In her 1926 account of the Buddha’s life, popular fantasy writer L. Adams Beck describes a brooding Prince Siddhartha in a pleasure garden called the Paradise after his first glimpse of death. He is approached by his childhood friend Udayi, sent by his father to soothe the prince.

So seeing the Prince alone, Udayi, smooth of speech, came softly along the pleasure-paths of the Paradise, brushing aside the flowers, observant and quiet as a serpent, and saluting the Prince he drew up beside him and spoke this:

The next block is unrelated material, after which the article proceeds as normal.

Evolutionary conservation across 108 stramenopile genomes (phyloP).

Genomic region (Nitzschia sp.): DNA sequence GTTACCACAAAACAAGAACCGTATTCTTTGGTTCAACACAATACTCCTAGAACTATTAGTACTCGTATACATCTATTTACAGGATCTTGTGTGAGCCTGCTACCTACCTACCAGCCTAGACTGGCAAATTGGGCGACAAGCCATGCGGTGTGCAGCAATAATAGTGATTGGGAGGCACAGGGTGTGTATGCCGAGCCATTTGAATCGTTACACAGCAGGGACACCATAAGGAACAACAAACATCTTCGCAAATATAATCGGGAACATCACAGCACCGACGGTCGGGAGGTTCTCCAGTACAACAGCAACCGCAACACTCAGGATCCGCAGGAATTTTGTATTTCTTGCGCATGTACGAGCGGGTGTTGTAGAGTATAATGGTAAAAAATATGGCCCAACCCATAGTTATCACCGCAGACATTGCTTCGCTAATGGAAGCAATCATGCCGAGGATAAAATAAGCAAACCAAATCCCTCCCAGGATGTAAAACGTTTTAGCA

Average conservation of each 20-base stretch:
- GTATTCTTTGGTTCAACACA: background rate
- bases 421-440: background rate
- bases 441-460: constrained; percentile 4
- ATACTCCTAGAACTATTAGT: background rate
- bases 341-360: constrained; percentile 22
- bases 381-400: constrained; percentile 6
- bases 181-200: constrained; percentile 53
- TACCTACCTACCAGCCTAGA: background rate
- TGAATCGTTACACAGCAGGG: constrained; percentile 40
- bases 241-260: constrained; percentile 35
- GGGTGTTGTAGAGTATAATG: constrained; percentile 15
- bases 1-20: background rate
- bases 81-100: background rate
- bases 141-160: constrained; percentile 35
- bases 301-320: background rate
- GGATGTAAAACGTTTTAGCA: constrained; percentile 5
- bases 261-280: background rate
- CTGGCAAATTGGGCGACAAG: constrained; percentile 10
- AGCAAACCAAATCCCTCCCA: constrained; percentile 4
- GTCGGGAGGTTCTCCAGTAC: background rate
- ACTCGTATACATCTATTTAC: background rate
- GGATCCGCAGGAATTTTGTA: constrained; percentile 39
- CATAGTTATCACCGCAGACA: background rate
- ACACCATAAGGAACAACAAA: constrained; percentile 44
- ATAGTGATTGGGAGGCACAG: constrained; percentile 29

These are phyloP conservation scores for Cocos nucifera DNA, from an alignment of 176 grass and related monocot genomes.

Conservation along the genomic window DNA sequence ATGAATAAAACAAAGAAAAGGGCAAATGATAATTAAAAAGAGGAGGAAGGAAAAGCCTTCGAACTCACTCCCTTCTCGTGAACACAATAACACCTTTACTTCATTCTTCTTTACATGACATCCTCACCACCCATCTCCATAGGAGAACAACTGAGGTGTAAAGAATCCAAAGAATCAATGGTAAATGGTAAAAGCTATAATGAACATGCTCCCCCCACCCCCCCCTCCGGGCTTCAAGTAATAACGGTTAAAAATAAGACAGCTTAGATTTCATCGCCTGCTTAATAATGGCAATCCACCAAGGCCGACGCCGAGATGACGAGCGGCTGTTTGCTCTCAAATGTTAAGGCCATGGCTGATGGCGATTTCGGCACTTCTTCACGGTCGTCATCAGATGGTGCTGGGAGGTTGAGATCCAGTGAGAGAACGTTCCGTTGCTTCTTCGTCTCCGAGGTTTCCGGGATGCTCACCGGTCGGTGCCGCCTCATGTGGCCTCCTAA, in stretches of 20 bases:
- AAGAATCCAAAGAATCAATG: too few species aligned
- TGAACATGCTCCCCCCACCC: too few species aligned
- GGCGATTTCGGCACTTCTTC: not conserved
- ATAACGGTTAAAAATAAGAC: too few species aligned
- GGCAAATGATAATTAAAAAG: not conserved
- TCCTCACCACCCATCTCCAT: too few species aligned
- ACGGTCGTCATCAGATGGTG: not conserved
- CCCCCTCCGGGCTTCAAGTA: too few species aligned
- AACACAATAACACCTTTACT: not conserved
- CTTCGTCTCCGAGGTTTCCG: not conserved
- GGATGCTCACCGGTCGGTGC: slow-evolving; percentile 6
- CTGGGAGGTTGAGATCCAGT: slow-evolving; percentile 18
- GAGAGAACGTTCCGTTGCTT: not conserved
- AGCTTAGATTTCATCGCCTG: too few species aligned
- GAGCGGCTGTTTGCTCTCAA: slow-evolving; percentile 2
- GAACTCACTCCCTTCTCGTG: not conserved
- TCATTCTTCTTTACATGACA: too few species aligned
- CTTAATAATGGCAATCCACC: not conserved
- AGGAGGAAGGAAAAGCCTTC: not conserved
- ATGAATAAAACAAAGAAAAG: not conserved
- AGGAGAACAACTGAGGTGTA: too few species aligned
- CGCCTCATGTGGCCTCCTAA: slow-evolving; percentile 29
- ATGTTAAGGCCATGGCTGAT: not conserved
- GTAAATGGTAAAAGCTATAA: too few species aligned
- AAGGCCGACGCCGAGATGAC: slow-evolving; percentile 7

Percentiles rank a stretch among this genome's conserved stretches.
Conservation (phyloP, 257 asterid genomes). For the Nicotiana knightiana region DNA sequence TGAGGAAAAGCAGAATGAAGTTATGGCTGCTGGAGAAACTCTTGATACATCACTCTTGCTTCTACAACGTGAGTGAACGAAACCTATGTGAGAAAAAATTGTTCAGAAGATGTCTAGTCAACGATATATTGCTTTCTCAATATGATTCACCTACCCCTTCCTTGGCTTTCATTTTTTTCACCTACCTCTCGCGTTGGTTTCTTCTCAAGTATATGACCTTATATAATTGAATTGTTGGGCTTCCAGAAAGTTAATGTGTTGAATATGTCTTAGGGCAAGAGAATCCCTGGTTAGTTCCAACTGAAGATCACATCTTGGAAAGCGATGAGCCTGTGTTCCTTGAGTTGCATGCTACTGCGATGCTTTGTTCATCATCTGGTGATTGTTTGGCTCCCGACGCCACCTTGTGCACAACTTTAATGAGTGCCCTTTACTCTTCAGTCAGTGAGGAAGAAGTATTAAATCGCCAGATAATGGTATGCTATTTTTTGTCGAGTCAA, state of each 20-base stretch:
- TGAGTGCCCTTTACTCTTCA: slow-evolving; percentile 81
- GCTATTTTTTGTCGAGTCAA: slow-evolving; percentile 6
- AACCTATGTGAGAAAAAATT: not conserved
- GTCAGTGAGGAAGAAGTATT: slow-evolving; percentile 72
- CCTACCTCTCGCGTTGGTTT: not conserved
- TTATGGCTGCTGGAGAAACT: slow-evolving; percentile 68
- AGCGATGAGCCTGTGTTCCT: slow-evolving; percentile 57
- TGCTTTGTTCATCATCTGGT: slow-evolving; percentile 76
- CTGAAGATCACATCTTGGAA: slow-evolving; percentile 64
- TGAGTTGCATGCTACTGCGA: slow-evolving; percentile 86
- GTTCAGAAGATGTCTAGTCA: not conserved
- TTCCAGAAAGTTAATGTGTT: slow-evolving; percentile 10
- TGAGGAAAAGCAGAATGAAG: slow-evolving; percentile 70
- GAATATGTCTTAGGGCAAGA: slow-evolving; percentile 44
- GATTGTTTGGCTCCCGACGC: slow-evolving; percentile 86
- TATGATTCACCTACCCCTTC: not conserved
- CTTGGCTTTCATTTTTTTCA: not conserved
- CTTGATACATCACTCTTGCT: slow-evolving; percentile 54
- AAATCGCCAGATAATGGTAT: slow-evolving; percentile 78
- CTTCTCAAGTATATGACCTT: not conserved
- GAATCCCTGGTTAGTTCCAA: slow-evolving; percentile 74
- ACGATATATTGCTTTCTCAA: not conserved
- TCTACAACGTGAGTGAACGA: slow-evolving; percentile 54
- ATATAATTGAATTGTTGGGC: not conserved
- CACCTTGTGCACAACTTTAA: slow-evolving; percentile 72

“Prince in whom all beauty and nobility meet, you sit here sad and alone, and it is therefore that your great father, consumed by care for your welfare, appointed me to act as beseems a friend. Permit me then to speak, for a wise friend removes what is unprofitable, promotes real gain, and in adversity is true.”

And Siddhartha lifting his eyes said:

“Speak, if indeed in this great strait there be anything to say.”

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